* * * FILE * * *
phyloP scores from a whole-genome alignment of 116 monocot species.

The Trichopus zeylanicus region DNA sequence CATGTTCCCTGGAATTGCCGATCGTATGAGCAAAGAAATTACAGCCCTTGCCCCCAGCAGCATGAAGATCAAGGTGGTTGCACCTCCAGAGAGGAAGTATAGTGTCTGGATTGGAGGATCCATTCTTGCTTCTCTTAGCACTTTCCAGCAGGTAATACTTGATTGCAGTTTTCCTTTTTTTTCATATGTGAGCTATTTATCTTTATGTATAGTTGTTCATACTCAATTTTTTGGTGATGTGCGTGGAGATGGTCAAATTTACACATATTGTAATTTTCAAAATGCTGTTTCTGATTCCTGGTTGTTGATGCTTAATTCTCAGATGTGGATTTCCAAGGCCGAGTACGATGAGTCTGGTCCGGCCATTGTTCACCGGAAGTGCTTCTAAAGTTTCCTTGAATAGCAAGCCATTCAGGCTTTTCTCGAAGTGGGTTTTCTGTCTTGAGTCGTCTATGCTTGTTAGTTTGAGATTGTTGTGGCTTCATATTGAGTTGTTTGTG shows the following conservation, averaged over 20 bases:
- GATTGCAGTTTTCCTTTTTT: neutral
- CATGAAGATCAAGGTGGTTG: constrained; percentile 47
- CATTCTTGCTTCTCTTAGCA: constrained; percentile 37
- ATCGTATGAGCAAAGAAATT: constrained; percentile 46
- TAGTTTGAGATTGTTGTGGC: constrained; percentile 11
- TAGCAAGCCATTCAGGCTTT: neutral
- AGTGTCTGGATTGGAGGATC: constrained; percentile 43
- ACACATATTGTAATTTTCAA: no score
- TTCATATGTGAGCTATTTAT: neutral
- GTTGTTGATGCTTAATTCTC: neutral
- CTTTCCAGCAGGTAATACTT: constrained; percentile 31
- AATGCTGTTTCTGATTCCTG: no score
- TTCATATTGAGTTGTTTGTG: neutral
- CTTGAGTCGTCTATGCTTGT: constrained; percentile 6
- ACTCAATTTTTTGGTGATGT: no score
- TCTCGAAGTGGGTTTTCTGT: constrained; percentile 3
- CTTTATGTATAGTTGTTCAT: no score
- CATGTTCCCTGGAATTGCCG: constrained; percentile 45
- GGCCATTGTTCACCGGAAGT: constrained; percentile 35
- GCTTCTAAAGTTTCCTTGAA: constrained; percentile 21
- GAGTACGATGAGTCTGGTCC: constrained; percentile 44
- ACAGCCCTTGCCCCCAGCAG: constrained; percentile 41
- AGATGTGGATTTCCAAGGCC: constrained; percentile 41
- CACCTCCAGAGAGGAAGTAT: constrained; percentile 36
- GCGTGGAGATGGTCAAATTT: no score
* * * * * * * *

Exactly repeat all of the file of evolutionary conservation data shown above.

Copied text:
phyloP scores from a whole-genome alignment of 116 monocot species.

The Trichopus zeylanicus region DNA sequence CATGTTCCCTGGAATTGCCGATCGTATGAGCAAAGAAATTACAGCCCTTGCCCCCAGCAGCATGAAGATCAAGGTGGTTGCACCTCCAGAGAGGAAGTATAGTGTCTGGATTGGAGGATCCATTCTTGCTTCTCTTAGCACTTTCCAGCAGGTAATACTTGATTGCAGTTTTCCTTTTTTTTCATATGTGAGCTATTTATCTTTATGTATAGTTGTTCATACTCAATTTTTTGGTGATGTGCGTGGAGATGGTCAAATTTACACATATTGTAATTTTCAAAATGCTGTTTCTGATTCCTGGTTGTTGATGCTTAATTCTCAGATGTGGATTTCCAAGGCCGAGTACGATGAGTCTGGTCCGGCCATTGTTCACCGGAAGTGCTTCTAAAGTTTCCTTGAATAGCAAGCCATTCAGGCTTTTCTCGAAGTGGGTTTTCTGTCTTGAGTCGTCTATGCTTGTTAGTTTGAGATTGTTGTGGCTTCATATTGAGTTGTTTGTG shows the following conservation, averaged over 20 bases:
- GATTGCAGTTTTCCTTTTTT: neutral
- CATGAAGATCAAGGTGGTTG: constrained; percentile 47
- CATTCTTGCTTCTCTTAGCA: constrained; percentile 37
- ATCGTATGAGCAAAGAAATT: constrained; percentile 46
- TAGTTTGAGATTGTTGTGGC: constrained; percentile 11
- TAGCAAGCCATTCAGGCTTT: neutral
- AGTGTCTGGATTGGAGGATC: constrained; percentile 43
- ACACATATTGTAATTTTCAA: no score
- TTCATATGTGAGCTATTTAT: neutral
- GTTGTTGATGCTTAATTCTC: neutral
- CTTTCCAGCAGGTAATACTT: constrained; percentile 31
- AATGCTGTTTCTGATTCCTG: no score
- TTCATATTGAGTTGTTTGTG: neutral
- CTTGAGTCGTCTATGCTTGT: constrained; percentile 6
- ACTCAATTTTTTGGTGATGT: no score
- TCTCGAAGTGGGTTTTCTGT: constrained; percentile 3
- CTTTATGTATAGTTGTTCAT: no score
- CATGTTCCCTGGAATTGCCG: constrained; percentile 45
- GGCCATTGTTCACCGGAAGT: constrained; percentile 35
- GCTTCTAAAGTTTCCTTGAA: constrained; percentile 21
- GAGTACGATGAGTCTGGTCC: constrained; percentile 44
- ACAGCCCTTGCCCCCAGCAG: constrained; percentile 41
- AGATGTGGATTTCCAAGGCC: constrained; percentile 41
- CACCTCCAGAGAGGAAGTAT: constrained; percentile 36
- GCGTGGAGATGGTCAAATTT: no score